Correction: An earlier version of this story incorrectly stated that the project’s cost had gone up by a half-million dollars. It has gone up by a half-billion dollars. This version has been corrected.
Before summer, the MGM stamp will hang atop the mammoth building under construction on the banks of the Potomac River in Prince George’s County — a sign that the region’s newest entertainment venue will soon open for business.
MGM says work on the $1.3 billion MGM National Harbor casino resort is on pace for a year-end opening, months after the August deadline set in a deal with the state’s gaming commission.
MGM had originally committed to a July debut, but company officials say that target date was unrealistic, given the magnitude of the project.
“As things got more and more real and the work got done,” it became clear that the project wouldn’t be completed until later in the year, said Suzette Meade, spokeswoman for MGM National Harbor.
The Maryland Video Lottery Facility Location Commission granted MGM Resorts International the state’s sixth and final casino license in December 2013. Under that deal, MGM is obligated to open this August, commission officials say, but the company has the option to request a six-month extension, which could give them until February.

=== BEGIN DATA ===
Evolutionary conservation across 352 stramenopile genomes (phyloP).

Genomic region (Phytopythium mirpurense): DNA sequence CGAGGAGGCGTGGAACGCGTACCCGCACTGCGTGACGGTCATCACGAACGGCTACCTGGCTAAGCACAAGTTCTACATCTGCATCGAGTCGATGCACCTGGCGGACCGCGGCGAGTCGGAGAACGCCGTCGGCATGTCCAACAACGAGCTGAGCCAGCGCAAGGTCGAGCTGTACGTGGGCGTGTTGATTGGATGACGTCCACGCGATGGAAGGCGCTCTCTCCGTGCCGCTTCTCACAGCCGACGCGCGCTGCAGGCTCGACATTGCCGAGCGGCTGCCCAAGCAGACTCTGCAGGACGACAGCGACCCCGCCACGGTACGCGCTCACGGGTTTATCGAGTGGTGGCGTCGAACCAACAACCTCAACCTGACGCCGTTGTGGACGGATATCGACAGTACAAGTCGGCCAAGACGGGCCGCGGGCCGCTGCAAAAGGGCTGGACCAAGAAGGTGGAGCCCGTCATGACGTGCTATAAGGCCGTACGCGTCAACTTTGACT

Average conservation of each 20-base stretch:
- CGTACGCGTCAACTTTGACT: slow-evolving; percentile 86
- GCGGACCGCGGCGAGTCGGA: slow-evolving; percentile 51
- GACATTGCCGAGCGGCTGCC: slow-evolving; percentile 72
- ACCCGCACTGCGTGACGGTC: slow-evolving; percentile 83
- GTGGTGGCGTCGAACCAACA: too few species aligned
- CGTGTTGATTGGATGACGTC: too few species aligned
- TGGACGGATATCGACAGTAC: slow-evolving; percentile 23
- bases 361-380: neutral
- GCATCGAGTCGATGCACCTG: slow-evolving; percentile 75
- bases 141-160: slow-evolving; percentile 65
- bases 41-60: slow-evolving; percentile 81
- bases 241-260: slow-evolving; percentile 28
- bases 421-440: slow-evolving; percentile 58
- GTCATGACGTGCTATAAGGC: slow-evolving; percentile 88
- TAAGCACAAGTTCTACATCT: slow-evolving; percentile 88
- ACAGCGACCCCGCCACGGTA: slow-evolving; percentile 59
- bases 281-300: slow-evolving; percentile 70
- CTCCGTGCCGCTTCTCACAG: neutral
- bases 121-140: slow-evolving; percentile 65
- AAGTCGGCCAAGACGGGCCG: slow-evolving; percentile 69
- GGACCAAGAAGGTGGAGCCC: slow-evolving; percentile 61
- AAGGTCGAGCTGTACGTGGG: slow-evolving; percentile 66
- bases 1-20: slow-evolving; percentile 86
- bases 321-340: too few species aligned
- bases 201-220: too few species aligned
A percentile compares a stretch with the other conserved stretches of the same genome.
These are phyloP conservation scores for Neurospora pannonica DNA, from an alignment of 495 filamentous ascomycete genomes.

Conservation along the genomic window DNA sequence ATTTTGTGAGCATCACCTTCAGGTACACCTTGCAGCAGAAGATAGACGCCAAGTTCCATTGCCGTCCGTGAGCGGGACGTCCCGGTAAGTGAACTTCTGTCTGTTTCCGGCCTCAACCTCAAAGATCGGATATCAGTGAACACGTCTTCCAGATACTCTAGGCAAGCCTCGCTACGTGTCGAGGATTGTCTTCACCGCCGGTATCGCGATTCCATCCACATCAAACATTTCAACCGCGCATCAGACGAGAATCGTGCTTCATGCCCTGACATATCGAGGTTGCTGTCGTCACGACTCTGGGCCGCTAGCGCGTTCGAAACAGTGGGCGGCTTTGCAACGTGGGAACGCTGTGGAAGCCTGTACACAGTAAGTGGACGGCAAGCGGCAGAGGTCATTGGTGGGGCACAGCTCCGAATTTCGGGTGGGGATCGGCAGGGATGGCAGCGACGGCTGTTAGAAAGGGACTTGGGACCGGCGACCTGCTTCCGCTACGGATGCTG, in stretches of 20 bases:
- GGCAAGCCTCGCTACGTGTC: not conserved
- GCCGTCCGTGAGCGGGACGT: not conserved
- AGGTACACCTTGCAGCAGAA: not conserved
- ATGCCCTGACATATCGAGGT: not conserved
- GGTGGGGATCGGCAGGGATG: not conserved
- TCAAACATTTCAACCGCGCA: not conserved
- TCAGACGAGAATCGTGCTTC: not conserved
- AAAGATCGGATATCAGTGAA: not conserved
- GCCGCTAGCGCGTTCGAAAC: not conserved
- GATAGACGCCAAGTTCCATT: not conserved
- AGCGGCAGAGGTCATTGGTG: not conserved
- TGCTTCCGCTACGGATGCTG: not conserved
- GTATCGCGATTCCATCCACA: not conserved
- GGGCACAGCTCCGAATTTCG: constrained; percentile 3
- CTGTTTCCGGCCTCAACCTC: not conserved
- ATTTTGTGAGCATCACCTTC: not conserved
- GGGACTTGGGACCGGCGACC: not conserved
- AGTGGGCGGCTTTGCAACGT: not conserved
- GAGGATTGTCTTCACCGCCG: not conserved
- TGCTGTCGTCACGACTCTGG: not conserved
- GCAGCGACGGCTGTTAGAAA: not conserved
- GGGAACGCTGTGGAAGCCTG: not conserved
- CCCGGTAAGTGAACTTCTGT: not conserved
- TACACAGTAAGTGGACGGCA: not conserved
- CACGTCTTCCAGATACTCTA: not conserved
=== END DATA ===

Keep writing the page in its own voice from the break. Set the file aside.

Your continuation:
MGM plans to make that request, Meade said. In its proposal for the project, MGM had already said it would need up to 30 months to build the gaming complex, she said. Construction at the site began in May 2014.
“The 30-month period is necessary to properly construct a facility of this scope, scale and size,” she said.
Maryland Lottery and Gaming Director Gordon Medenica said in a statement Thursday that the commission has the authority to issue one six-month extension on the project “if it determines that extenuating circumstances beyond the awardee’s control” will prevent it from opening on time.
“If an extension is requested, which is expected, the Commission will carefully analyze the situation and make a decision at that time,” Medenica said.
MGM is building the luxurious casino on 23 acres overlooking the Potomac River. When complete, the casino complex will have 3,600 slot machines, 140 gaming tables, a 300-suite hotel and a 3,000-seat theater. It will be home to restaurants by culinary headliners José Andrés, Marcus Samuelsson and brothers Bryan and Michael Voltaggio.
John Rooney, the project director for MGM, said construction has had relatively few delays and that he anticipates no major complications moving forward. But he doesn’t rule out the possibility of impacts from severe weather. The Jan. 22-24 blizzard stopped work for an entire weekend, and crews dealt with snow removal for days. Work also was slow to resume as workers were unable to get to work in the aftermath of the storm.
“The schedule for the project has actually stepped up recently. The contractors are working more days, more hours, additional shifts,” Rooney said. “Everybody is fully committed to working as hard and as fast as possible.”